Businesses throughout the West Shore are concerned about how new provincial minimums on paid sick days could impact their operations.
The B.C. government is currently developing paid sick leave legislation set to be implemented on Jan. 1, 2022. After consultation with businesses and an online survey, the province is currently choosing between three options, mandating a minimum of three, five, or 10 sick days for B.C. businesses.
“If the businesses are expected to pay for all of this, which right now, that’s what it’s looking like, 10 days will bankrupt some businesses,” said Julie Lawlor, the executive director of the West Shore Chamber of Commerce.
Currently, half of working individuals do not have employer-paid sick days and six out of 10 employers don’t offer it, according to the B.C. government.
A recent B.C. Federation of Labour report stated that 89 per cent of those surveyed believed that providing paid sick leave was an employer’s responsibility.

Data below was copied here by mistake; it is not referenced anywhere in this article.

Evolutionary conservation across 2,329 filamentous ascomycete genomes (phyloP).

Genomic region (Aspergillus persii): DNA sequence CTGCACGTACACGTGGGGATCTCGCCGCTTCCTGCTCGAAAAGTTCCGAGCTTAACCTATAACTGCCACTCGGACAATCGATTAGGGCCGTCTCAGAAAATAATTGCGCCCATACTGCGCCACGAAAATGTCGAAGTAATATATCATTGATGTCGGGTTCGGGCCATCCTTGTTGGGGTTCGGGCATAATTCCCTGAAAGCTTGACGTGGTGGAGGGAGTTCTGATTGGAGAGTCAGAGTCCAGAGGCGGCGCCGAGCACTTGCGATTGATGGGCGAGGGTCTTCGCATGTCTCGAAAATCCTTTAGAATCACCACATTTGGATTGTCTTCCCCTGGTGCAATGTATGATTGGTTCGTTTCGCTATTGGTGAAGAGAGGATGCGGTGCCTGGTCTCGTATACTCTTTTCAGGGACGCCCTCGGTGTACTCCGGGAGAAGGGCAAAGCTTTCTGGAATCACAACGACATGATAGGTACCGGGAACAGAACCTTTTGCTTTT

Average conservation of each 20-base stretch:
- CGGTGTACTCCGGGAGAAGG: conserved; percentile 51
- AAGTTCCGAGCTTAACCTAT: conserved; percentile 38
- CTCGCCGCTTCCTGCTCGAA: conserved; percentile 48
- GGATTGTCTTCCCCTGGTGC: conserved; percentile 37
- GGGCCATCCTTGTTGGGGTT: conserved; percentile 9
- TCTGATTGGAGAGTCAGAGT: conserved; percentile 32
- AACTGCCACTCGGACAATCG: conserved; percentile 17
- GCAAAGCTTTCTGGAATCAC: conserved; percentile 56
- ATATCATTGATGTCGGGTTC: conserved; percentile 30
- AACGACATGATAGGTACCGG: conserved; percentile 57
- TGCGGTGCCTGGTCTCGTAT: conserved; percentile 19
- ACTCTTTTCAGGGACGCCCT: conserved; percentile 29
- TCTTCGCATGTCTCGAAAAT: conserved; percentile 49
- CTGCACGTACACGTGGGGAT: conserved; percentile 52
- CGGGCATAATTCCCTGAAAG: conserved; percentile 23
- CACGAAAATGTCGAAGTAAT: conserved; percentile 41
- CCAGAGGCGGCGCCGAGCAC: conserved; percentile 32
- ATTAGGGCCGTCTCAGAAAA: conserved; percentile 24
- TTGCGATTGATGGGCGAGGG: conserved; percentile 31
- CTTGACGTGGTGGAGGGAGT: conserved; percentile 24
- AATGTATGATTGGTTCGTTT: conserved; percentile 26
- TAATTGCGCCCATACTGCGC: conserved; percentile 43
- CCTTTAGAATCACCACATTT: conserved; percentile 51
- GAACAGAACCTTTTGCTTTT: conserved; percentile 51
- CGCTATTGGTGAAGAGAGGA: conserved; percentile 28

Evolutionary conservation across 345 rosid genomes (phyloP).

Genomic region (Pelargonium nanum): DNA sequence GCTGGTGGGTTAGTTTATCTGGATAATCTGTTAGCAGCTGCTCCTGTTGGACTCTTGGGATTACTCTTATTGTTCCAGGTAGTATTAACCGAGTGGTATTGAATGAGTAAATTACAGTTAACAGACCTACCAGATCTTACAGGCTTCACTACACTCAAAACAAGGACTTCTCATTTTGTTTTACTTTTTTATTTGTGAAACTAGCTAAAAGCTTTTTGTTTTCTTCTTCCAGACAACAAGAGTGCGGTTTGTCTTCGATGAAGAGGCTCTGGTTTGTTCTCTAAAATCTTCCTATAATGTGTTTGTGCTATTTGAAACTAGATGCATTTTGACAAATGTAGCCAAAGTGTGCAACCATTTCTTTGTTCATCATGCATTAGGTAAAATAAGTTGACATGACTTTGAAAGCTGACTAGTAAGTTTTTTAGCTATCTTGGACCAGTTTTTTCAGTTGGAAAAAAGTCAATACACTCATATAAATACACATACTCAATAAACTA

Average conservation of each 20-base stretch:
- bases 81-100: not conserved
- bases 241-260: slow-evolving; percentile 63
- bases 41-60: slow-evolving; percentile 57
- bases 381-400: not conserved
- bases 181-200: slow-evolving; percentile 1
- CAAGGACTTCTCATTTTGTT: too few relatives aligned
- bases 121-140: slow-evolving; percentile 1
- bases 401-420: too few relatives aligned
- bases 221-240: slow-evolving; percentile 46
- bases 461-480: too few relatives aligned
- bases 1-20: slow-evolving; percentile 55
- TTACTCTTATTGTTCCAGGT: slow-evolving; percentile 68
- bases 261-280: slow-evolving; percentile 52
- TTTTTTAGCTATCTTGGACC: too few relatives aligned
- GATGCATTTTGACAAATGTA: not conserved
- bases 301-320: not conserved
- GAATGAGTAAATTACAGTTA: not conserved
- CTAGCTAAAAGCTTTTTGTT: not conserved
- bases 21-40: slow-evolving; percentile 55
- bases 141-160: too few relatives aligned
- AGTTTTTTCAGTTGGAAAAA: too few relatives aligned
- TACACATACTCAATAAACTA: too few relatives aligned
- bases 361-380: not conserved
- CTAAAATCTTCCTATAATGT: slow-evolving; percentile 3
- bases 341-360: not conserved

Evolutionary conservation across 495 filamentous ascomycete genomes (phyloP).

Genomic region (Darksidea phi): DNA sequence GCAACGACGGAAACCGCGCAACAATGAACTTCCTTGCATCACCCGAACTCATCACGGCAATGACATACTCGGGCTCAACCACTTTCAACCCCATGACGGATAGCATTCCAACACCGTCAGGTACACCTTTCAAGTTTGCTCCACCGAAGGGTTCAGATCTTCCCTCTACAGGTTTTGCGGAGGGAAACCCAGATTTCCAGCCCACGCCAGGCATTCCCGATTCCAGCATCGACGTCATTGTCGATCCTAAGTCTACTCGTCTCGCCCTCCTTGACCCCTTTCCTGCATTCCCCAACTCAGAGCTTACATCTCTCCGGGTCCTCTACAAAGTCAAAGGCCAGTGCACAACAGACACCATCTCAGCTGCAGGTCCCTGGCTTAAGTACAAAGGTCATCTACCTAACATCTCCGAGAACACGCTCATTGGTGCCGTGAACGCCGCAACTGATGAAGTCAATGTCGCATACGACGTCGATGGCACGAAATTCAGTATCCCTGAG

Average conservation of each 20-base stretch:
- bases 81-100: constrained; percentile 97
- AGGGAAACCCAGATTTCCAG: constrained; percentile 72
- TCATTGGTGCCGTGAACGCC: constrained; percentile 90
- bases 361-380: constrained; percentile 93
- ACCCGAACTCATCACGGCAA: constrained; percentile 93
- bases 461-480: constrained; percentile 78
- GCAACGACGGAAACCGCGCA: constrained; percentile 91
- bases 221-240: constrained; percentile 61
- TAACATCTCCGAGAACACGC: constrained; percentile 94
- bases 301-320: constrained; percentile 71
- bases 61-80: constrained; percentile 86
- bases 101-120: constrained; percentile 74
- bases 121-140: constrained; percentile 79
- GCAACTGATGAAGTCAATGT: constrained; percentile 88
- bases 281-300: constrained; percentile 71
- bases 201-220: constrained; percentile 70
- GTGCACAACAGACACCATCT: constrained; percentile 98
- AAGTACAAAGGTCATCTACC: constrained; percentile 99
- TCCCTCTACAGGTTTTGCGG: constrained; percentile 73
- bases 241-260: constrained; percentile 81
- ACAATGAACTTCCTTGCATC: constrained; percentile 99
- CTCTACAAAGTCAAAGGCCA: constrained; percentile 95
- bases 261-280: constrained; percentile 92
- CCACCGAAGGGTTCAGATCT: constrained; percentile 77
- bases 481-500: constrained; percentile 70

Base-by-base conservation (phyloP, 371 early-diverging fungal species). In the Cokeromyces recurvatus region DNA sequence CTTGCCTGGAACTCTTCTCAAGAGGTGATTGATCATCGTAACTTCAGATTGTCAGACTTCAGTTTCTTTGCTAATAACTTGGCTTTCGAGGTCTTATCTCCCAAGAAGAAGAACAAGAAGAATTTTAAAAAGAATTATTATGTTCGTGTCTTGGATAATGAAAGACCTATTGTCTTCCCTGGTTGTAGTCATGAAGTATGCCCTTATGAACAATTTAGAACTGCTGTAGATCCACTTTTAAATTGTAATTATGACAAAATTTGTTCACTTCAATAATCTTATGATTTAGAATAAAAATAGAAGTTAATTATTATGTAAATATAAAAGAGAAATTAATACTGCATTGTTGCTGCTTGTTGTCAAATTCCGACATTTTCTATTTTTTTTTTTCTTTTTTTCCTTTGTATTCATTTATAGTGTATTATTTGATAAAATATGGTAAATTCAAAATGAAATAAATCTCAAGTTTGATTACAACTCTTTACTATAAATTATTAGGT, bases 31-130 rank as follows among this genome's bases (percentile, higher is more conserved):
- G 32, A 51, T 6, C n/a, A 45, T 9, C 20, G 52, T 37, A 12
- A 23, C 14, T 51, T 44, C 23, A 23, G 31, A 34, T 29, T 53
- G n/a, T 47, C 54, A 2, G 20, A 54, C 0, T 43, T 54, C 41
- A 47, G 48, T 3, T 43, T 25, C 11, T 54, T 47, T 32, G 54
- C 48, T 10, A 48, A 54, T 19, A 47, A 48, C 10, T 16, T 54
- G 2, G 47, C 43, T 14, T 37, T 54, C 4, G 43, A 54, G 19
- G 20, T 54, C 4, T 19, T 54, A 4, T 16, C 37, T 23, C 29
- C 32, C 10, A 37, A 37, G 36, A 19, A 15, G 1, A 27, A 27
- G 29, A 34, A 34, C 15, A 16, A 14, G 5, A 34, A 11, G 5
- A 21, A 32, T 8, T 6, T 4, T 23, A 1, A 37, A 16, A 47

But a recent Canadian Federation of Independent Business members’ survey found that 64 per cent of small businesses do not support any permanent employer-paid sick leave program, with money as the primary concern.
“Our business is linked to inputs, one of the biggest of those is labour,” said Nick Moss, owner of Tractor Time in Metchosin. “So if those inputs aren’t happening because someone is sick, then business isn’t happening. I don’t need more overhead.”
Lawlor said that, like with many of the impacts of the pandemic, the restaurant industry is likely to be hit hardest by the new mandate.
Ankit Tripathi, owner of Turmeric Indian Cuisine in Langford, said paid sick days are the latest in a series of events pushing up costs for businesses. He added increases to minimum wage and extra costs due to COVID-19 are driving up costs not just for staffing, but for produce as well.
“It’s affecting my ability to give customers a creative menu that is actually affordable for them,” he said. “There’s not much room to make money left.”
Tripathi said the province should remove tax from the minimum wage if they want to help lower income workers. “They’re just gouging money from us and killing small businesses.”
Lawlor said the government should implement some financial supports for businesses in January, which can slowly be phased out, so businesses aren’t suddenly hit with the cost of covering paid sick days.